April 2021

Alien: Covenant (2017)

DIRECTOR: Ridley Scott

CAST: Michael Fassbender, Katherine Waterston, Danny McBride, Billy Crudup


In 2012, Ridley Scott returned to the universe of his 1979 sci-fi horror classic Alien with the ambitious, sporadically compelling, but in some ways unwieldy and half-formed Prometheus, but those who went to the theater expecting more traditional xenomorph action were disappointed.  Originally, Scott intended to follow up Prometheus with a follow-up tentatively titled Paradise which would have gone even further afield from Alien, but in the wake of Prometheus‘ lukewarm reception, Fox decided to play it safe and explored other options for getting back to the aliens as we know them, including with Neill Blomkamp’s proposed sequel to James Cameron’s 1986 Aliens which would have reunited Sigourney Weaver and Michael Biehn and potentially wiped all other sequels out in favor of an alternate storyline (which, given the declining quality level of Alien 3 and Alien: Resurrectionmany fans would have been okay with).  However, when the grandfather of the franchise Ridley Scott himself expressed willingness to make an Alien movie that was less like Prometheus and more like the traditional films, Fox gave him the green light and Blomkamp’s project became indefinitely dead in the water.  The result bears all the hallmarks of a movie stuck in some netherworld between being a follow-up to Prometheus and a more conventional Alien movie, but serves up enough of what fans liked about the series in the first place to be an engaging diversion, even if it doesn’t approach the franchise at its height.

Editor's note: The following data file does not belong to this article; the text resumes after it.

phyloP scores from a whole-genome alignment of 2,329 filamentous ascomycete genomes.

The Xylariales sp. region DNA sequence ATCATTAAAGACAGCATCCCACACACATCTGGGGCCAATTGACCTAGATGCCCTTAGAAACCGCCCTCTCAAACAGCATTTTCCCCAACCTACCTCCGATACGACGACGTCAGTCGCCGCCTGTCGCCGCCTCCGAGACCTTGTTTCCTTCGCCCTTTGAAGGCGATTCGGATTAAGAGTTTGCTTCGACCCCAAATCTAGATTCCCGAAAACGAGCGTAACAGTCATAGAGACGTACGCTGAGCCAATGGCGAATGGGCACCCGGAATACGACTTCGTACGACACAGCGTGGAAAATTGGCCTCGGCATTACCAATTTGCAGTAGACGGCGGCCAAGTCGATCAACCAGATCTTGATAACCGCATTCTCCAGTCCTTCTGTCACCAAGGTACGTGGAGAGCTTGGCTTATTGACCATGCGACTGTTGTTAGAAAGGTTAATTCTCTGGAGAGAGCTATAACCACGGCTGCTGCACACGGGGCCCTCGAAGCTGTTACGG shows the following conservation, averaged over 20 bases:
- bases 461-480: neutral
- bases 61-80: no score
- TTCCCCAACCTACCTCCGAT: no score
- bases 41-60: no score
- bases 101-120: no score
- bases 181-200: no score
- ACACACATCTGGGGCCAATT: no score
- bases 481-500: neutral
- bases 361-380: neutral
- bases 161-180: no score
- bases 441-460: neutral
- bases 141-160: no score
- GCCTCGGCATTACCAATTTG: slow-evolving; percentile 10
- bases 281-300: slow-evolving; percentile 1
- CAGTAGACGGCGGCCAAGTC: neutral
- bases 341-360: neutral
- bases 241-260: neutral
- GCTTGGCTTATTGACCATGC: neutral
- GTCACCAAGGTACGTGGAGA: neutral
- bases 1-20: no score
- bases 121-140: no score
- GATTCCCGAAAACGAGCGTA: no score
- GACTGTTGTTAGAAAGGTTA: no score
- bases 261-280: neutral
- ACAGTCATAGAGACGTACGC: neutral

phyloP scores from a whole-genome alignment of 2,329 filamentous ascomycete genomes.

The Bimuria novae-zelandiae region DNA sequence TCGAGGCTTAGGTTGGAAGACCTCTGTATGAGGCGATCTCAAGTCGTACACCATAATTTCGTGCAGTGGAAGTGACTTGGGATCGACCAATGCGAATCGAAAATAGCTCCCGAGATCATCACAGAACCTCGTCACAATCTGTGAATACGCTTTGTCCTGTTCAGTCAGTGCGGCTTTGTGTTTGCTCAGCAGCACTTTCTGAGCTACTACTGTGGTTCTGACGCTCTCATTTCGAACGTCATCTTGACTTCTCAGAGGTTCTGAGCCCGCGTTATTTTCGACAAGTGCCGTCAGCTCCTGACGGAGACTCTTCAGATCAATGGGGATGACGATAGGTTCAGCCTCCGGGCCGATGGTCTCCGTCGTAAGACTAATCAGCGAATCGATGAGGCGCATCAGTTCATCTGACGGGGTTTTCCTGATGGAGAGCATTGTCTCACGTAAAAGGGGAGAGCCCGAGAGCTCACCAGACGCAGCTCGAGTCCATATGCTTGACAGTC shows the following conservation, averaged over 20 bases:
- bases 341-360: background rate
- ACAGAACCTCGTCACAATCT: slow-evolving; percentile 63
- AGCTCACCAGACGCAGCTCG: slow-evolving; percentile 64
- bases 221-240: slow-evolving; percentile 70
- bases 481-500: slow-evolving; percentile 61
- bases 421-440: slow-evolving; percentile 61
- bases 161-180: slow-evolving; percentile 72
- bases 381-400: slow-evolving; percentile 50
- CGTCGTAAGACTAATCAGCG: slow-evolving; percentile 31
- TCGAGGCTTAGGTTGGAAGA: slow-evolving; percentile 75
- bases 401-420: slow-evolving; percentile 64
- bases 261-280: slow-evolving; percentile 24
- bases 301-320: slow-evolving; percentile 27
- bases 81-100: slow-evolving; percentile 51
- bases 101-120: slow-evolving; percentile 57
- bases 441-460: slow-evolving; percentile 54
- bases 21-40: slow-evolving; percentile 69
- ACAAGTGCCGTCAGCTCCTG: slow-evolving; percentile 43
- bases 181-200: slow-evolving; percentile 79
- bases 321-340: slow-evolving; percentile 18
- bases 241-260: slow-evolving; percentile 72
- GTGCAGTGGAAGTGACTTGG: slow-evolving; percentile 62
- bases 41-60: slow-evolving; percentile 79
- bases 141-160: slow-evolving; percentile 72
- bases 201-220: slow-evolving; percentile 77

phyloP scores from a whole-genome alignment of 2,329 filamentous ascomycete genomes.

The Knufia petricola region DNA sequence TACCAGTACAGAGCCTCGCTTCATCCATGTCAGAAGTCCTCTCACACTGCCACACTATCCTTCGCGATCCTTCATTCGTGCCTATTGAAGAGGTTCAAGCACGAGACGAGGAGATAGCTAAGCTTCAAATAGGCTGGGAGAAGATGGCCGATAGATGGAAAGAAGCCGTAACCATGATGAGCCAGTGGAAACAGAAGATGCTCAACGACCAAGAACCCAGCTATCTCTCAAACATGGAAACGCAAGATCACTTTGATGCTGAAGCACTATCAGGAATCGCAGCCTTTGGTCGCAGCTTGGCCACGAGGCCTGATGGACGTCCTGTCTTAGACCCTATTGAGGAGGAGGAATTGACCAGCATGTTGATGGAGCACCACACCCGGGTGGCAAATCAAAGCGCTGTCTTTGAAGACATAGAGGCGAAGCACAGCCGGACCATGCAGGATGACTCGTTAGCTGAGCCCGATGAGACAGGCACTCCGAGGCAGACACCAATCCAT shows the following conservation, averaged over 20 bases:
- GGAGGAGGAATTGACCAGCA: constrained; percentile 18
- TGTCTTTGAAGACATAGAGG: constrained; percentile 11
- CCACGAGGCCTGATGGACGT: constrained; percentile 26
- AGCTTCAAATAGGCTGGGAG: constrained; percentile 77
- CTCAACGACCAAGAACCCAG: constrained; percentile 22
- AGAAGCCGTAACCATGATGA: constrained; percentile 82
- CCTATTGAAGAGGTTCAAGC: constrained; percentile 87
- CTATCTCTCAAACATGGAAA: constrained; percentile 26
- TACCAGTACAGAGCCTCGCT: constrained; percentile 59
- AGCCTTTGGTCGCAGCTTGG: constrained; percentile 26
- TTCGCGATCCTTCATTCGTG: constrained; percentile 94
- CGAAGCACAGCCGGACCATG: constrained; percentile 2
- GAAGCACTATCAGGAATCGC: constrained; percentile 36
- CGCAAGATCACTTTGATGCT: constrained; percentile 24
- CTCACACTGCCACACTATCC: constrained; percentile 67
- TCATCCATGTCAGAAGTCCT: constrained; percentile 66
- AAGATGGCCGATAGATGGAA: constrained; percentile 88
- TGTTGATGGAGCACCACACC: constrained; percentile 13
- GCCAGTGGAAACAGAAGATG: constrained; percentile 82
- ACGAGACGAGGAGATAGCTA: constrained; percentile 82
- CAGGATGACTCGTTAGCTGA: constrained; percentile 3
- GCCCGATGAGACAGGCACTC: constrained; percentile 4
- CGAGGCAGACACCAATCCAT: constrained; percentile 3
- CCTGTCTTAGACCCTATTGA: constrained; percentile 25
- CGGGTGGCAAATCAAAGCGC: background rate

Ten years after the Prometheus mission fiasco, the colonization vessel Covenant, ferrying 2,000 colonists and a small crew to a distant colony world, encounters a solar flare that disturbs the ship enough for its watchful android Walter (Michael Fassbender) to awaken the crew.  The captain, Branson (an uncredited cameo by James Franco), dies in a fire in his cryopod, but the others survive, including new acting captain Oram (Billy Crudup), who is ill-prepared to be suddenly thrust into the command chair, Branson’s widow Daniels (Katherine Waterston), who struggles with fulfilling her duties while coping with her fresh loss, and the crusty pilot Tennessee (Danny McBride), among others.  With the 2,000 colonists still in oblivious cryosleep, Oram makes the decision to investigate a signal from a nearby habitable world, over Daniels’ protests.  At first glance, the planet seems idyllic, fertile, capable of supporting a colony, but Daniels’ misgivings prove well-founded when a storm cuts off communications with the mother ship and the crew encounters vicious life forms, the first confrontation with one of which results in the destruction of their landing craft and everyone stranded until Tennessee can brave the storm to rescue them.  Meanwhile, the survivors receive the dubious “help” of the android David (Michael Fassbender), who has been stranded for the past decade and leads them to shelter, but as isn’t likely to surprise anyone who’s seen Prometheus, David may be less than entirely trustworthy.